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Gold Medal of the Royal Astronomical Society: Wikis

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Gold Medal
The Gold Medal award of Asaph Hall
Awarded for for achievements in geophysics, solar physics, solar-terrestrial physics, planetary sciences, astronomy, cosmology, astroparticle physics, and cosmochemistry
Presented by Royal Astronomical Society
Country United Kingdom
First awarded 1824
Official Website http://www.ras.org.uk/

The Gold Medal is the highest award of the Royal Astronomical Society.

Contents

History

In the early years, more than one medal was often awarded in a year, but by 1833 only one medal was being awarded per year. This caused a problem when Neptune was discovered in 1846, because many felt an award should jointly be made to John Couch Adams and Urbain Le Verrier. A controversy arose and no award was made in 1847.

The controversy was resolved by giving 12 "testimonial" awards in 1848 to various people including Adams and Le Verrier, and in 1849 awards resumed, with a limit of one per year. Adams and Le Verrier did not get their gold medals until 1866 and 1868, respectively. Adams, as President, presented Le Verrier with the medal.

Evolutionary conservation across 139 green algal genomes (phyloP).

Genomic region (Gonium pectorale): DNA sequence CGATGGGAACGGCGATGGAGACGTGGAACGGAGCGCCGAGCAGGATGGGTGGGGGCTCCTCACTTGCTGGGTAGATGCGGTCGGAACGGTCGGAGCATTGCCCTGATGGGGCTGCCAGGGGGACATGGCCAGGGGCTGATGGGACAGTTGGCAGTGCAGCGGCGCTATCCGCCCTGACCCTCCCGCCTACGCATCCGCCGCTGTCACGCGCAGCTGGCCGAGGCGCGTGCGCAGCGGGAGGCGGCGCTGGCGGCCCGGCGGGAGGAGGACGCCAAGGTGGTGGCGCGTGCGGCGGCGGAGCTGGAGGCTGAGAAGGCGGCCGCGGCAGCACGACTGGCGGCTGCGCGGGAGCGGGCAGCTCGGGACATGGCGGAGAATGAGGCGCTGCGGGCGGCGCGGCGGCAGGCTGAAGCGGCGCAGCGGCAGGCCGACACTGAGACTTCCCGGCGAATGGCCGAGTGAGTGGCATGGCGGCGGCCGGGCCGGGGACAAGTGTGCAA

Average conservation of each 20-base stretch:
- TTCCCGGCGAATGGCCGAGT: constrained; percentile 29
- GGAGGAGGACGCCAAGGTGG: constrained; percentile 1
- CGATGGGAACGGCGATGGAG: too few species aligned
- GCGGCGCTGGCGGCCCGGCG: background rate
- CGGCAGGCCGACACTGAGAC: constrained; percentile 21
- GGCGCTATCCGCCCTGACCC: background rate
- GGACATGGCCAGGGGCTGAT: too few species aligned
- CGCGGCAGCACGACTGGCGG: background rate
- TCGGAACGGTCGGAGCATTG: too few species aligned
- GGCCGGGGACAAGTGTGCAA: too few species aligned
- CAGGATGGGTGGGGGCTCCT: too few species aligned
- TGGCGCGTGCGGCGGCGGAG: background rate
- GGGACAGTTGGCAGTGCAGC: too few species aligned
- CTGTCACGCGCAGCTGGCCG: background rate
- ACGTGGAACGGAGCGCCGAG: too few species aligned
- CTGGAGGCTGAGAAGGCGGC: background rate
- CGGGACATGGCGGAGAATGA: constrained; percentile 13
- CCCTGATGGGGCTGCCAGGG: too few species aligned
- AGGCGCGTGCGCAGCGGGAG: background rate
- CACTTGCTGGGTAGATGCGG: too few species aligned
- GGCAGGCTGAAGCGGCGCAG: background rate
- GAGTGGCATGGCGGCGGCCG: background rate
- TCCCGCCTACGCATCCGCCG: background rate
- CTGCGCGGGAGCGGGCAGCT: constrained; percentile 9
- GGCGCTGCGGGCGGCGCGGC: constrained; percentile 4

The practice of awarding one medal a year continued until 1963, although two medals were awarded in both 1867 and 1886 and in a few years no award was made. Since 1964 there have been two awards in most years, one for astronomy and one for geophysics.

Gold Medal laureates

Category:Recipients of the Gold Medal of the Royal Astronomical Society

Ancillary awards

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Silver medal

On two occasions, silver medals were also awarded, but this was soon discontinued.

Testimonial medal of 1848

Notes

External links


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